“Soon Over Babaluma” by Can - album review

features in: Album Chart of 1974Album Chart of the Decade: 1970s

TJR says

Following “Future Days”, the unpredictable Damo Suzuki got married to a Jehovah's Witness and left the group, once again leaving them without a vocalist. After a string of unsatisfactory auditions, they decided to keep it in-house and guitarist/violinist Michael Karoli stepped up, with keyboardist Irmin Schmidt also chipping in here and there. Michael wastes no time at all in introducing his newly-learned skills – singing whilst playing on his electric violin – as “Dizzy Dizzy” comes bouncing in with urgency, almost as if in mid-flow from an hour-long jam. It seems informed by the burgeoning Jamaican dub scene and invokes involuntary exclamations of “Bucky Skank!” But maybe that’s just me. It’s an exceedingly impressive performance from all, really intense. Also, it’s clear straight away that they are not going to miss Damo; these twitchy vocal intonations take over seamlessly from where Suzuki left-off. “Come Sta, La Luna” maintains those smoky dub atmospherics, with the higher-pitched vocal of Irmin providing yet another dynamic. Playing against this seems to be some sort of bubbly water-submerged vocal sample, from whom or where I’m not sure, but I’m quite taken with it. There’s a vaguely latin feel to the rhythm and this is immediately accentuated and focused in the following progressive piece, “Splash”, a wonky instrumental rhumba which promises much but ultimately delivers little.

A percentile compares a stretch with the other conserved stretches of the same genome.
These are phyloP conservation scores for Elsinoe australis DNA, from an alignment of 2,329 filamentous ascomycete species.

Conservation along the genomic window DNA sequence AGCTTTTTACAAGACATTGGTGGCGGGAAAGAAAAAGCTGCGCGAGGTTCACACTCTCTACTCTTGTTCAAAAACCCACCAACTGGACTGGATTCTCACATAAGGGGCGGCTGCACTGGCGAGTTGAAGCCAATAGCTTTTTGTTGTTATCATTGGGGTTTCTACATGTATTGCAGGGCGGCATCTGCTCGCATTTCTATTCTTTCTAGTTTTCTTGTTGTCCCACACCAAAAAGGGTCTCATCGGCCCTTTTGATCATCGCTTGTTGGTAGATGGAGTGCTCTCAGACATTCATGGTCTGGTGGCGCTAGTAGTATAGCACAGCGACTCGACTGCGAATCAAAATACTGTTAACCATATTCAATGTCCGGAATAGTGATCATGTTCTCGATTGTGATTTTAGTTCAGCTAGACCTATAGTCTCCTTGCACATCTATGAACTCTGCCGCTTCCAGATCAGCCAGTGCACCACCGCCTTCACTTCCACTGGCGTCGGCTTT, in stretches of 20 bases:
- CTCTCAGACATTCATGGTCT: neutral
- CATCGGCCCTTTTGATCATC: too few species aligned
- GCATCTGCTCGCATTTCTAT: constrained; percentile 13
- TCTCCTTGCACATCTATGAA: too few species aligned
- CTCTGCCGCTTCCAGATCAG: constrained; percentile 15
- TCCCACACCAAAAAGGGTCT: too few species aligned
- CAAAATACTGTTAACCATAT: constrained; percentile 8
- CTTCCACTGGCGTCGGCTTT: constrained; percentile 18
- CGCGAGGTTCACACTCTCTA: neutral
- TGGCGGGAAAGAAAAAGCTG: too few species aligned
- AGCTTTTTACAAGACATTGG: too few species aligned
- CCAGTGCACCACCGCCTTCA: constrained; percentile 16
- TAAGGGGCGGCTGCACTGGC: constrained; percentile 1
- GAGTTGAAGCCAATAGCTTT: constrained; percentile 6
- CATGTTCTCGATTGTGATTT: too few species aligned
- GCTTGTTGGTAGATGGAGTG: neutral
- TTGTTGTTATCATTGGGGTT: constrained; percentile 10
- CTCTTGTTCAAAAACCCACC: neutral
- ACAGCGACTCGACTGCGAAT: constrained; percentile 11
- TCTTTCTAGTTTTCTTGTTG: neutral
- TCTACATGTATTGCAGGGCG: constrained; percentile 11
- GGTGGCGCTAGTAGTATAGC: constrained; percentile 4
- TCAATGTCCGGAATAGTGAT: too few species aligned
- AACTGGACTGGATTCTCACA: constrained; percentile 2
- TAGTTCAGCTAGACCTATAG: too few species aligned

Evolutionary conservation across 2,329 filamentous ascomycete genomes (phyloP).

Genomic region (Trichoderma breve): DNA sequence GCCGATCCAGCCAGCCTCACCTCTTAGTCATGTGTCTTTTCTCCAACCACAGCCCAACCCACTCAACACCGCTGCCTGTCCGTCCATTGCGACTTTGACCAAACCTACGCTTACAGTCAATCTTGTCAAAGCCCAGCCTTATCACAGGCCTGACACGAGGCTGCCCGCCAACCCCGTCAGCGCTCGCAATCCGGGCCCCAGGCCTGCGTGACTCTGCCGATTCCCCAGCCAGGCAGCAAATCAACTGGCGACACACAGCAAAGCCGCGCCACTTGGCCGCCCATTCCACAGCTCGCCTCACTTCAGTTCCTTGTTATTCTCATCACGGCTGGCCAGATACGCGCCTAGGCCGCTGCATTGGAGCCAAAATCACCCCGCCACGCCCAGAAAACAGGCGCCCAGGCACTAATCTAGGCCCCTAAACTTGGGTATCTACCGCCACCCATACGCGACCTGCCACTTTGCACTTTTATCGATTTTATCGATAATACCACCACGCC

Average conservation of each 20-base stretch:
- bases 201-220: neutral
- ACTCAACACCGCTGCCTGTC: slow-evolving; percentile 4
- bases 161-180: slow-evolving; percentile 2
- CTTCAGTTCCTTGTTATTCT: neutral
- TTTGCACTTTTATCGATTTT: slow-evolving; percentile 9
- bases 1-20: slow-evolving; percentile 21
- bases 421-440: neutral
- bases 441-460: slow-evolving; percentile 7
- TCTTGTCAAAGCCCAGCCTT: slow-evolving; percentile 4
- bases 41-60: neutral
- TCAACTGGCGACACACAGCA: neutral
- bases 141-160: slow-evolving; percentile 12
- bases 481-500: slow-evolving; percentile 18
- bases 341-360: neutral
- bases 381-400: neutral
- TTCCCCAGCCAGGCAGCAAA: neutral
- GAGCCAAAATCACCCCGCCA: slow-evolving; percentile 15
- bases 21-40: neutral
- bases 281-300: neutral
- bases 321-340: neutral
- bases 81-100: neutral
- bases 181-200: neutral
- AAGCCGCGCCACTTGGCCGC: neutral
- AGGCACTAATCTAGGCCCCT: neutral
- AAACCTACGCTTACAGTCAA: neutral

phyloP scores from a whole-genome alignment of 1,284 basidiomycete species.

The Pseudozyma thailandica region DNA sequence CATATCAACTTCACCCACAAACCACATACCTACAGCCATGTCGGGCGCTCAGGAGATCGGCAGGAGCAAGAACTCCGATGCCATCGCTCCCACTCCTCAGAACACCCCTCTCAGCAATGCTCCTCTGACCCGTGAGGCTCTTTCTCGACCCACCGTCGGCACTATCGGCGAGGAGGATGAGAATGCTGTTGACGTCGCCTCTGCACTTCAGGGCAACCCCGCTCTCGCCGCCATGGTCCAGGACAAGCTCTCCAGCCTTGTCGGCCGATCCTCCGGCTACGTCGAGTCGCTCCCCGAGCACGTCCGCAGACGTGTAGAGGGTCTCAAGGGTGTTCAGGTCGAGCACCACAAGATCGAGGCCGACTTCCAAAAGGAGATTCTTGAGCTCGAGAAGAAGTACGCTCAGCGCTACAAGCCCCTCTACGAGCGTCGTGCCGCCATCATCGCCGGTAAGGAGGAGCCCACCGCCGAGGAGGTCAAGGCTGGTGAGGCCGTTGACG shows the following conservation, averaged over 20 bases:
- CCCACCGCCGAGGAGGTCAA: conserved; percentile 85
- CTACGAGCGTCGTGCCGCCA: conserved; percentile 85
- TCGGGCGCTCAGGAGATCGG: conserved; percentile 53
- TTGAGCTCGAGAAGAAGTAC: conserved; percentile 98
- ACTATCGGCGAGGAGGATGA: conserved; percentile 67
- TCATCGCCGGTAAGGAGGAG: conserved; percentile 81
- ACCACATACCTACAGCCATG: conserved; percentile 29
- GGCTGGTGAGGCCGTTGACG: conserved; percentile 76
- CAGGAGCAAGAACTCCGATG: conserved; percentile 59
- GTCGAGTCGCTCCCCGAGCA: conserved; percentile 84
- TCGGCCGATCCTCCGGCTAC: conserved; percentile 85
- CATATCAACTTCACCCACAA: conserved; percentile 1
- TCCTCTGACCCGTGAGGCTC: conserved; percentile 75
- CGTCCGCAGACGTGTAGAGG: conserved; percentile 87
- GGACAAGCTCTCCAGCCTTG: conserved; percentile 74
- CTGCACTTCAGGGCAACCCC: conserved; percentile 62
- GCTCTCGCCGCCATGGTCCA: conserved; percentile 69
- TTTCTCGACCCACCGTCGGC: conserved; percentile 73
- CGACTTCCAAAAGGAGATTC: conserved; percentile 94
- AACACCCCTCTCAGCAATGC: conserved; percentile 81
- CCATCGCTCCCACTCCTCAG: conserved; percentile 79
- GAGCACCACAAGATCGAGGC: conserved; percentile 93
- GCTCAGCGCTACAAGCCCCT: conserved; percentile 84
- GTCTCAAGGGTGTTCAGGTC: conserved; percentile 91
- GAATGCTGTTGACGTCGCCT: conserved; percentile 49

The group stretch out a little on side 2, as “Chain Reaction” takes us on an 11 minute proto-Techno journey that keeps Can out front as innovators extraordinaire in the never-ending artistic challenge to create and seek out pastures new. The relentless beat never lets up for a second, but sonically breaks down and builds up at various points, leaving the dancers plenty of time to express them funky selves wildly, or something. This, right here, is the square root of many alt-dance creators of the future, a remarkable sensory experience for 1974. 1974! After all that exhilaration, “Quantum Physics” serves as the great ambient come-down, as the set opts to fade away rather than burn out. All in, this is another solid album of work for the Can catalogue.

The Jukebox Rebel

A1 [05:40] 8.3.png Can - Dizzy Dizzy (Holger Czukay, Michael Karoli, Jaki Liebezeit, Irmin Schmidt, Duncan Fallowell) Dubbeat
A2 [05:42] 7.7.png Can - Come Sta, La Luna (Holger Czukay, Michael Karoli, Jaki Liebezeit, Irmin Schmidt) Dubbeat
A3 [07:45] 5.6.png Can - Splash (Holger Czukay, Michael Karoli, Jaki Liebezeit, Irmin Schmidt) Prog
B1 [11:09] 7.4.png Can - Chain Reaction (Holger Czukay, Michael Karoli, Jaki Liebezeit, Irmin Schmidt) Alternative Dance
B2 [08:31] 5.4.png Can - Quantum Physics (Holger Czukay, Michael Karoli, Jaki Liebezeit, Irmin Schmidt) Avant-Garde

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